Nebraska takes aggressively wide line splits in many instances and yardage between the tackles is easy to come by if a defense is not able to punish them for it by taking gaps and inflicting negative plays. They have some experienced guys here and I don't think their baseline talent is all that much better than last year (maybe at OT) - they're simply playing in much more favorable schemes and blocking at advantage. It's worth noting that the center Caputo is undersized at 275 and their OL doesn't excel at pass blocking in traditional passing situations. I expect Martinez to have all day to throw on a 2nd and 3 play action, but 3rd and 10? - not so much. I think their best player is OG Keith Williams, but I don't know if Nebraska fans share my view.
Niles Paul is the most talented of the bunch, but he's been a bit underutilized as the Nebraska passing game favors ball distribution to the open guy getting one-on-one coverage or throws to a #3 WR slipping behind coverage. All of these guys are gigantic and very useful blocking on the edge. If you want to know why Martinez keeps peeling off 40 yard runs, look at the blocking they get on the edge and on the backside safety from their WR corps. Unbelievable. Mike McNeill is used as a TE/WR hybrid and at 235, along with Paul's 220, and Kinnie's 220 - this is a huge WR corps that takes pride in mauling opposing secondaries that they outweigh by 30 pounds per man.
How Do We Defend Them?
1. Assignment football. We played it beautifully against UCLA in the first half and fell apart in the 2nd half. We've now had the opportunity to review that tape, correct mistakes, and Muschamp has had two weeks to game plan Nebraska. I expect to see a more consistent execution of the defense. Defending option football isn't as intuitive as it was to players of yesteryear, but familiarity will escalate execution considerably.
2. Punish Martinez. He hasn't been hit hard yet. And he's going to need to carry the ball 15-25 times for Nebraska to win. Martinez can and will put the ball on the grass and fumble recoveries are a coin flip as to who grabs them. Nebraska has been very lucky here and if that luck evens out this week, a young, exciting, excitable QB might just lose his composure in a pressure-filled situation as Cornhusker expectation begins to weigh on him like an anvil.
And if he fumbles inside the Nebraska 20, we'll get a field goal out of it!
3. Physical secondary play. One of the best things about option offense is the pressure it puts on secondary players to make tackles against bigger players, fight through blocks, and introduce indecision into their keys. For a group not always inclined to love this aspect of football. I'm confident in Aaron Williams, Kenny Vaccaro, and Christian Scott answering the call here, but Curtis Brown, Chykie Brown, and Blake Gideon must all step up their games and fill with abandon.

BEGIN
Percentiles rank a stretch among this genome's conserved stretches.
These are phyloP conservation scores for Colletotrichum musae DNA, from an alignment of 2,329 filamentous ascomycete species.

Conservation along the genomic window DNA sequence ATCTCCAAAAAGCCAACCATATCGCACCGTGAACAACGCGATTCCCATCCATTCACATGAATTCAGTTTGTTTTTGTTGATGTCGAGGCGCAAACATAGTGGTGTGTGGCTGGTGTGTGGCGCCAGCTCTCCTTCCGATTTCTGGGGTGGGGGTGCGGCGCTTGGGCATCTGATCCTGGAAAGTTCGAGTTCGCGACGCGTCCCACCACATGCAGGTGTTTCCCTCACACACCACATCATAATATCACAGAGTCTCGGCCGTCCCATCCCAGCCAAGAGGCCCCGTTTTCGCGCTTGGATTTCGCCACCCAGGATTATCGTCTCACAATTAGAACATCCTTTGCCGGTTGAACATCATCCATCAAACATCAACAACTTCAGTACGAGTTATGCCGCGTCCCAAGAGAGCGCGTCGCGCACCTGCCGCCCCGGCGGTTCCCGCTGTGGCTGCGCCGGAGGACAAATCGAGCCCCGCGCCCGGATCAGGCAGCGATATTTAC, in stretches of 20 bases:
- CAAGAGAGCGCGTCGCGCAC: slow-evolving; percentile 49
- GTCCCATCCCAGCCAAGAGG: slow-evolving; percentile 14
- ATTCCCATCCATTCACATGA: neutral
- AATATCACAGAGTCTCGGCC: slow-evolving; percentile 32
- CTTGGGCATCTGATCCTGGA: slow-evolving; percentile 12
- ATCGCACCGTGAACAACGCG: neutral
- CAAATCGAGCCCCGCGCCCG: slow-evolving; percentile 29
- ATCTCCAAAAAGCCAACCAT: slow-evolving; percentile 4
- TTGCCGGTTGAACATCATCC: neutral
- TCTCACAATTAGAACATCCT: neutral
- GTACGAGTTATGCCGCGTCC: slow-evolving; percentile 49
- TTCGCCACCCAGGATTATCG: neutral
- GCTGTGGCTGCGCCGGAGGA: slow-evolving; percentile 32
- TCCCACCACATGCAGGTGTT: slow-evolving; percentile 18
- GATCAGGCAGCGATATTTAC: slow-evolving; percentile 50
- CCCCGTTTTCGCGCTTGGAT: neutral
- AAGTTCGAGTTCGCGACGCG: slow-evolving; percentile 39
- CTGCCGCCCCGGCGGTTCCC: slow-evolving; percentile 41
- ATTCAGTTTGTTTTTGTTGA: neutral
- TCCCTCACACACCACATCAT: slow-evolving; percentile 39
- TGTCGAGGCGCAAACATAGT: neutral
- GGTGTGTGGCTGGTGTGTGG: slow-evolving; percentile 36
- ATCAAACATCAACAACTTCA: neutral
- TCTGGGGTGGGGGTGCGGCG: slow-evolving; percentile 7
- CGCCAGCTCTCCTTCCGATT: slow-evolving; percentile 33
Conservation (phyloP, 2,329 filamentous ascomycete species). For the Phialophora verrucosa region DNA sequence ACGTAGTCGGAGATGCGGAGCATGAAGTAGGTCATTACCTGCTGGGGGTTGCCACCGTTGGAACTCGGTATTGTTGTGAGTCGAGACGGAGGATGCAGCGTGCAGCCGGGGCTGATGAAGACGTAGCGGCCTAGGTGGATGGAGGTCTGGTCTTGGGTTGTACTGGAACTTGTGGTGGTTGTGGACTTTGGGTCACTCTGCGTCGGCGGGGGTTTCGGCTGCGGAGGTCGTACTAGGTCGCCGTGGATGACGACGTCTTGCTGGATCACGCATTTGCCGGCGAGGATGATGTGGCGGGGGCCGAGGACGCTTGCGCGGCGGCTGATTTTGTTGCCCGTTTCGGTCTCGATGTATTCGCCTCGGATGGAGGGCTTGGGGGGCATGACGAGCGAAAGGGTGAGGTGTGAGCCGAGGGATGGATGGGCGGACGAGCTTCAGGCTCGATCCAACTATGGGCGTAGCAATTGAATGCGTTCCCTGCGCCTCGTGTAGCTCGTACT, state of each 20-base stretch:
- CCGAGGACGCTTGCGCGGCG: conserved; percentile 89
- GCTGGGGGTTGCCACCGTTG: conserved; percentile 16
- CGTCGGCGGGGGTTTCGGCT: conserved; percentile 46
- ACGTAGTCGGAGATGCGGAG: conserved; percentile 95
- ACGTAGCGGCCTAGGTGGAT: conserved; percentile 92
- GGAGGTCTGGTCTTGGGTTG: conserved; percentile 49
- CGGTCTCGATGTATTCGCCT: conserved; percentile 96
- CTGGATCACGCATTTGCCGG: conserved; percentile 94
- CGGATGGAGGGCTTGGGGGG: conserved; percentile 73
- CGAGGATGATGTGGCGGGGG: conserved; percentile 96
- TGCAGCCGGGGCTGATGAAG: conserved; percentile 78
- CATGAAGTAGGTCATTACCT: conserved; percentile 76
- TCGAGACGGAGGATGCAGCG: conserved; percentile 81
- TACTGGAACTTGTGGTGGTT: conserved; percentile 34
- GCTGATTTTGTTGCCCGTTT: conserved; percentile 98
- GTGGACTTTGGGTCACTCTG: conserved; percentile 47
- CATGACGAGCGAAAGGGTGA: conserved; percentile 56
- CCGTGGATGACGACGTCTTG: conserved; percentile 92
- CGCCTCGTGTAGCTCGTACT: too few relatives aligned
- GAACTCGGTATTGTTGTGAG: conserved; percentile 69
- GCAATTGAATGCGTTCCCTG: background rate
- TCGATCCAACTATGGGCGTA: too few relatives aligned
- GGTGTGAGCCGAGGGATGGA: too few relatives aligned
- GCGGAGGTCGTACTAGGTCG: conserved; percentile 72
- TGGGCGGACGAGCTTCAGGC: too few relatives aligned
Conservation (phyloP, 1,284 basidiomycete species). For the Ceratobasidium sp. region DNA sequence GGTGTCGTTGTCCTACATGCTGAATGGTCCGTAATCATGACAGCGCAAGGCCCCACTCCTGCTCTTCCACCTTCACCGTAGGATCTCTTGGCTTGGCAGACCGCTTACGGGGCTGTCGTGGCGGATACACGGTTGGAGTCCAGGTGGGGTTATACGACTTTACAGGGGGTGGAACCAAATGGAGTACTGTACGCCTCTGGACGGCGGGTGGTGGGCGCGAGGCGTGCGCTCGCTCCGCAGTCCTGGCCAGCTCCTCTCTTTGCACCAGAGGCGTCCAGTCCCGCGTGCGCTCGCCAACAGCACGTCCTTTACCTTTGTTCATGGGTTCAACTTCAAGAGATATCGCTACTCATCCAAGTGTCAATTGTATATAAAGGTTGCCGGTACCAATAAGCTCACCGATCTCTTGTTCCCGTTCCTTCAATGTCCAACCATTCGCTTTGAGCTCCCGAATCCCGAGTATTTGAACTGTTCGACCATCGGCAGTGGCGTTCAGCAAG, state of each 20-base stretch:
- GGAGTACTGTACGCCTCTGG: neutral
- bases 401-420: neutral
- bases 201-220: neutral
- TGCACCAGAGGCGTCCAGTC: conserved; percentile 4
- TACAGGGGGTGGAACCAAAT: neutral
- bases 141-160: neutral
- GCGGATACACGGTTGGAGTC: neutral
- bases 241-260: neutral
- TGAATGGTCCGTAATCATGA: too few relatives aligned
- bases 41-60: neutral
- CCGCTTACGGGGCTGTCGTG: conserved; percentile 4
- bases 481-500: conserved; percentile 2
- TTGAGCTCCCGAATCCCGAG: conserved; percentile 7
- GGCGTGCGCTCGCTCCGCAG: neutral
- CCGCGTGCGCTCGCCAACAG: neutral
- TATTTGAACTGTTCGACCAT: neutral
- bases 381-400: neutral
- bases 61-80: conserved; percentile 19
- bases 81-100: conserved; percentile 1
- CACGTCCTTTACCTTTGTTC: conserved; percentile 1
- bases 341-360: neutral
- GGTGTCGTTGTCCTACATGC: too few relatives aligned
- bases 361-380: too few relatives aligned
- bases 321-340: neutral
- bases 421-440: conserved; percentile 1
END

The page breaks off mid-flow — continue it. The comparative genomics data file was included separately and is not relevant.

4. Get them behind the chains. I'm willing to trade Nebraska popping a run here and there in exchange for putting them into 2nd and 12 and 3rd and 13 consistently. The only way to do that is to exploit those wide line splits from time to time with gap-taking DL and letting E Acho or a walked-up Vaccaro run loose to disrupt the mesh on the zone read. Balls will end up on the ground and Nebraska will be forced to do things they're not comfortable with. See the Texas win in 1999 in Austin. Nebraska rolled up and down the field, but they were killed by fumbles and negative plays that put them in passing situations.
5. Win With Honest numbers. You always read on the internet "just put 8-9 men in the box" as the solution to running games, but Nebraska's option football isn't just about numbers. It's also about direction, spacing, and counters. Often, walking up your safeties predictably just gives them a chance to hit a 80 yard run or pass that would have gone for 8 if your safeties had it unfold in front of them with depth to pursue. We should, by all means, walk guys up and give different looks, but playing the assignment correctly always trumps bringing up an extra body when a team has a polished option offense.
6. Red Zone. 1st and 10 on the Texas 18 yard line has to be a field goal, not a touchdown. That's the bottom line. We've played really good defense for the most part, but mental errors in the red zone have killed us. It's unforgiving territory and we need to learn to increase our focus as the offense gets closer to the paint. Our LBs, DEs, safeties have been the worst offenders and it needs to improve.
Muschamp will have this group play with a great deal of effort and pride. The question is whether our special teams or offense do anything to support them.
That's my take. What's yours?